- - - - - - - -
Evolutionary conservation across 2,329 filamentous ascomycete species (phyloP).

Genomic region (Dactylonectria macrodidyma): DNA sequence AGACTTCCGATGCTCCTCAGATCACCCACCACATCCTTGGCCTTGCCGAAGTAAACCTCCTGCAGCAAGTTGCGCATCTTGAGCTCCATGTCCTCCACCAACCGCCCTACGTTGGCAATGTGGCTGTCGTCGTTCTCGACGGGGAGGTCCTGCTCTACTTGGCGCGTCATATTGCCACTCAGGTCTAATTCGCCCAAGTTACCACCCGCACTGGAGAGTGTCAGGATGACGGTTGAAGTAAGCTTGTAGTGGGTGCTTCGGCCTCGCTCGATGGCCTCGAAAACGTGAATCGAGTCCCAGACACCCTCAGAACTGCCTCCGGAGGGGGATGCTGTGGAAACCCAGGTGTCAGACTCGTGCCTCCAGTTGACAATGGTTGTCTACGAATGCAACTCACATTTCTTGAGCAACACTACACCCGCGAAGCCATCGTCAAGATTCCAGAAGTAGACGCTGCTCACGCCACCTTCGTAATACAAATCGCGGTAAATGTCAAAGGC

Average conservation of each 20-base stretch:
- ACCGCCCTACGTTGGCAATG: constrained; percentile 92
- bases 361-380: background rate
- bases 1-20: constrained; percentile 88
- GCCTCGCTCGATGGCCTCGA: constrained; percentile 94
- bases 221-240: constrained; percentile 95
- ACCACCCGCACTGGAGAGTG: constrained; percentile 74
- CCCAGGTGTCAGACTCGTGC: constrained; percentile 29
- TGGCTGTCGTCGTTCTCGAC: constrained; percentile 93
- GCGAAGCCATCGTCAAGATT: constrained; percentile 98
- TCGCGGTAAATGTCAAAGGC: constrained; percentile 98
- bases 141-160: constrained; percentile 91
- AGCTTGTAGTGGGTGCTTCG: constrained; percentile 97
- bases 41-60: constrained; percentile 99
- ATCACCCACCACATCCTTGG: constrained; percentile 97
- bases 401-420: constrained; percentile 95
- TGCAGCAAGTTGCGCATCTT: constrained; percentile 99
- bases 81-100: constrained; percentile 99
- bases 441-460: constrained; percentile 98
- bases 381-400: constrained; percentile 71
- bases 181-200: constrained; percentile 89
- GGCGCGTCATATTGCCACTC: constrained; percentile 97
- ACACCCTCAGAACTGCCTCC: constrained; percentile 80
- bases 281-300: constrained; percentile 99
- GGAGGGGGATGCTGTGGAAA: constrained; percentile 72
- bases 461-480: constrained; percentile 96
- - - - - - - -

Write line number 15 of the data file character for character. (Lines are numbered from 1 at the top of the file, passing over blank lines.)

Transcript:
- AGCTTGTAGTGGGTGCTTCG: constrained; percentile 97